“Obstacles don’t have to stop you. If you run into a wall, don’t turn around and give up. Figure out how to climb it, go through it, or work around it.” — Michael Jordan
“Athletes are complex,” said Vince Lodato, a licensed clinical social worker and executive director of the National Sports Performance Institute. “The layers of complexity go beyond just being a good athlete. They have to outperform at their highest level every day.”
Considering the range of issues athletes may face — from stress to substance abuse — it makes sense for social workers to be involved at all levels, said Emmett Gill, assistant professor at the Department of Social Work at North Carolina Central University in Durham.
Gill worked with the Rutgers University women’s basketball team to help them cope with the aftermath of the Don Imus scandal in 2007, when the radio host made alleged racial slurs about the team on his show “Imus in the Morning.”
“Athletics can be a closed system,” Gill said. “As social workers, we have a unique skill set. We’re set to break down the barriers athletics presents. In working with Rutgers, it was a way to get the young ladies to think about their life outside of sports. ”
It is becoming increasingly more common to have social workers in collegiate athletic environments, Gill said, because late adolescent and early adulthood are time periods where males and females experience meaningful identity development issues. And social work is the profession best equipped to deal with issues of social functioning, he added.
NASW member Larry Mabry said it’s not yet common for social workers to work with professional athletes, even though their training is well-suited for it.
“ … It’s more a sports psychologist or psychologist,” he said. “But social workers have the right skills to deal with crisis and mental health (issues).”
Lodato, who also is the director of the employee assistance programs for two major league organizations, said in addition to substance abuse and stress, athletes deal with issues like eating disorders, being an LGBT athlete and everyday life problems that become magnified as they juggle erratic schedules and competitive environments.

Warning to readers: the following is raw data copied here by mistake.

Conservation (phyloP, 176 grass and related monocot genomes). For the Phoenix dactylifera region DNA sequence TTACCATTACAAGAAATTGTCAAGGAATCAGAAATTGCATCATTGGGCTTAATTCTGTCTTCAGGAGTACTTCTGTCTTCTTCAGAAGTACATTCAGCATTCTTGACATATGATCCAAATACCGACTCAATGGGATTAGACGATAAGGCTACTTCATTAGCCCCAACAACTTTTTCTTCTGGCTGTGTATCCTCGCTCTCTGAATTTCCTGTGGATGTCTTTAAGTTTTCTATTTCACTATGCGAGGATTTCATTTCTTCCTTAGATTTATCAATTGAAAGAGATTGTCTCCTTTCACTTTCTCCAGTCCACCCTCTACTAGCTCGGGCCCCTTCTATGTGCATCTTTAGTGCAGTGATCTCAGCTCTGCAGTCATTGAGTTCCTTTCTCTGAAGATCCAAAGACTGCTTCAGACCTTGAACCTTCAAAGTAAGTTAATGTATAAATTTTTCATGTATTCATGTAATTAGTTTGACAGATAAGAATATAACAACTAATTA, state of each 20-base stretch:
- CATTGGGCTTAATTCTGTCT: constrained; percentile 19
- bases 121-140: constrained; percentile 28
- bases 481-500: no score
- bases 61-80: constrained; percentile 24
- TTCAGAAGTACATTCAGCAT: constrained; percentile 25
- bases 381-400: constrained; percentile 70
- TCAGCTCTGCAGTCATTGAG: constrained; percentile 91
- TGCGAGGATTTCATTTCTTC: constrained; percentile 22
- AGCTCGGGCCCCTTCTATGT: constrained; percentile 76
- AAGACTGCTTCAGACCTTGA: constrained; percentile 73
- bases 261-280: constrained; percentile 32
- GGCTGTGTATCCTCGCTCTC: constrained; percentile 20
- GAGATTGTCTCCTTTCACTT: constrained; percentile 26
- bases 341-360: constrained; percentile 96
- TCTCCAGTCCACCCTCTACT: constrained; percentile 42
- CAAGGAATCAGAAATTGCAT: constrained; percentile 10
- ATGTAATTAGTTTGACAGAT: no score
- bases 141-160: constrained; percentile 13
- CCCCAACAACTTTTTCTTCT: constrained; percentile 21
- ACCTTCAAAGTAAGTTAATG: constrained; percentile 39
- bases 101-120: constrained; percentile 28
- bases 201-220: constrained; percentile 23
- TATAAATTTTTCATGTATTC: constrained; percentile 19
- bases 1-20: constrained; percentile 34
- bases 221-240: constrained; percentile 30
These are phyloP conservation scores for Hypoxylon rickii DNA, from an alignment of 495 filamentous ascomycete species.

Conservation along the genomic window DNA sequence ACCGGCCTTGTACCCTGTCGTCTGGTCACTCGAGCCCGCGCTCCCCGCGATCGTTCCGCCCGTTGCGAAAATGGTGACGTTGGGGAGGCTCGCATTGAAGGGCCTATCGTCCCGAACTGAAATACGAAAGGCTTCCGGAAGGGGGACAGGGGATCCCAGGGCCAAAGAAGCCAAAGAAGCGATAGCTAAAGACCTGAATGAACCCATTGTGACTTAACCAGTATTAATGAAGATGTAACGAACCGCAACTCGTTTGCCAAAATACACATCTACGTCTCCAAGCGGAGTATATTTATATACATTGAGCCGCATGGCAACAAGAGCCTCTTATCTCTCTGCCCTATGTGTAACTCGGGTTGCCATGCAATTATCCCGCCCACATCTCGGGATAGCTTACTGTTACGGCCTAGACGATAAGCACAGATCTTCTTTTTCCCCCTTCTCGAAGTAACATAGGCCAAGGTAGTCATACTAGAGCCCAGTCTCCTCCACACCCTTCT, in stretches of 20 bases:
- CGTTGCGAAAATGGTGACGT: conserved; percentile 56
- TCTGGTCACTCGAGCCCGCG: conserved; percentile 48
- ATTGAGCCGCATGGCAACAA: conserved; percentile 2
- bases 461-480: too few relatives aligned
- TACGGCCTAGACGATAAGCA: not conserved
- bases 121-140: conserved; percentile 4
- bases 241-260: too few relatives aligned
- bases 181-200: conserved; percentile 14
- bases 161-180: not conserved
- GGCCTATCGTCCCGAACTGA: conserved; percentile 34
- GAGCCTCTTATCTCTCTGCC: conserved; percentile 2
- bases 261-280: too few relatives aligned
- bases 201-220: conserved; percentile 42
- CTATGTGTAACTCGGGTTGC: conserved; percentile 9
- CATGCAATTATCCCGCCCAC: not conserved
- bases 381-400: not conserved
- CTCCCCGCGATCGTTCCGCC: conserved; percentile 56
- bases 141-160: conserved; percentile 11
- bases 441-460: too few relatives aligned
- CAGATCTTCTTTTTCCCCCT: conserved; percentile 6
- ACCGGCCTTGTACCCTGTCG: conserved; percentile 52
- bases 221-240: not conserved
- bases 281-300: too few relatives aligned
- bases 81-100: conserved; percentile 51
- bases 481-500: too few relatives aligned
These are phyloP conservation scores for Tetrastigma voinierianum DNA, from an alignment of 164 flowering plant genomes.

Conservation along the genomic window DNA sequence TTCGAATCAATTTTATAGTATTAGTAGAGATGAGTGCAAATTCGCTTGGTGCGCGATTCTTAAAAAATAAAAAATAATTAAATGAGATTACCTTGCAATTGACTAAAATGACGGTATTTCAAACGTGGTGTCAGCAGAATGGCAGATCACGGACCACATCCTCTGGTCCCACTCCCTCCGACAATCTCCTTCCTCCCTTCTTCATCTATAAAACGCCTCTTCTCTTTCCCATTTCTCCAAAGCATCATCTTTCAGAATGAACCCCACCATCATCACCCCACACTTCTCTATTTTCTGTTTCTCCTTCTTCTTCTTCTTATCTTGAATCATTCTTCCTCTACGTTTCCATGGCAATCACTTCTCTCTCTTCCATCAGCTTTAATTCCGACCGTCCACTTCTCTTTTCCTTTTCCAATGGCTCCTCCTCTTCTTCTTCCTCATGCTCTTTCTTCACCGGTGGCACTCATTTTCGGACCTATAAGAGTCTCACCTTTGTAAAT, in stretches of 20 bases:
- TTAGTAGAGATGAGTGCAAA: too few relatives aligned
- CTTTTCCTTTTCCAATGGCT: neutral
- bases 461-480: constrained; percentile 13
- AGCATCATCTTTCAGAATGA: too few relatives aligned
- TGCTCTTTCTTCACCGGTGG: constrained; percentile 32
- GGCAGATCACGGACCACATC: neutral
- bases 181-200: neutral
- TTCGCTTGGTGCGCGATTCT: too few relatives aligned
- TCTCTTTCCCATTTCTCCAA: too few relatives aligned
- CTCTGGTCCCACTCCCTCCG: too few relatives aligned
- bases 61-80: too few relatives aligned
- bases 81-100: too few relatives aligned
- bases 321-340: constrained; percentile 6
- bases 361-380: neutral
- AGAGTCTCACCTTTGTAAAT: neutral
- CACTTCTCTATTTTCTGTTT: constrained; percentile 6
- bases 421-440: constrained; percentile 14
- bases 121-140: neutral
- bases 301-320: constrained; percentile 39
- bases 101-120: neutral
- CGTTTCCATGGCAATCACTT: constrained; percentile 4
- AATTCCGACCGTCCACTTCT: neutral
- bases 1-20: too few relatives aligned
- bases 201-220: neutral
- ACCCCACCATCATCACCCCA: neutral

“Most of the time, when their performance suffers, there is a lot of stuff off field that is going on,” he said.
Time management is also a big issue for student athletes, said social worker Warde Manuel, director of athletics at the University of Connecticut. College athletes spend a minimum of 20 hours a week playing and practicing, which means 20 hours taken away from other areas, he said.
“(They) arrive into a tough academic environment, some are homesick, and they are overwhelmed with tight schedules,” Manuel said. “They have to do more than what they have ever done before.”
As a social worker and a former athlete, Manuel said he can relate to the student athletes he works with.
“I vividly remember the issues I was facing as a student athlete, and I had to work hard to prove myself,” he said.
Mabry, an EAP counselor to minor league baseball teams in Florida, also personally understands the struggles athletes go through, especially internally, as he has played sports competitively and battled addiction.
“In my role, I’ve helped athletes deal“with crisis,” he said. “When they figure out I used to be in their shoes, they become more willing to reach out. As a former athlete myself, I understand that the pressure and situations people put themselves into (are) not always by choice.”
Mabry said he has seen firsthand what troubled athletes can get into, from drug use and addiction to tearing up hotel rooms to cheating on their spouse.
“… Any adolescent impulsiveness you can think of, a baseball player does,” he said. “Being cooped up on a bus, they can act out from anxiety, depression, boredom, passive aggressiveness. In the minor league, everyone is good and everyone is a star just like everyone else. So acting out is a way to draw attention to themselves.”
But coming from an athletic background isn’t always necessary in order to work with athletes.
NASW member Edward Hanna, professor emeritus at the Faculty of Social Work at Wilfrid Laurier University in Ontario, Canada, said he was approached by an Olympic coach in the 1970s to help a team of Olympic-bound Greco-Roman wrestlers in training. The coach believed the wrestlers were plagued with mental health issues that contributed to diminished performances, and he wanted Hanna to help them.
“I knew nothing of the subject and I had no exposure to athletes prior to this,” Hanna said. “All I promised was to take a look at the potential personal problems the athletes may have been facing.”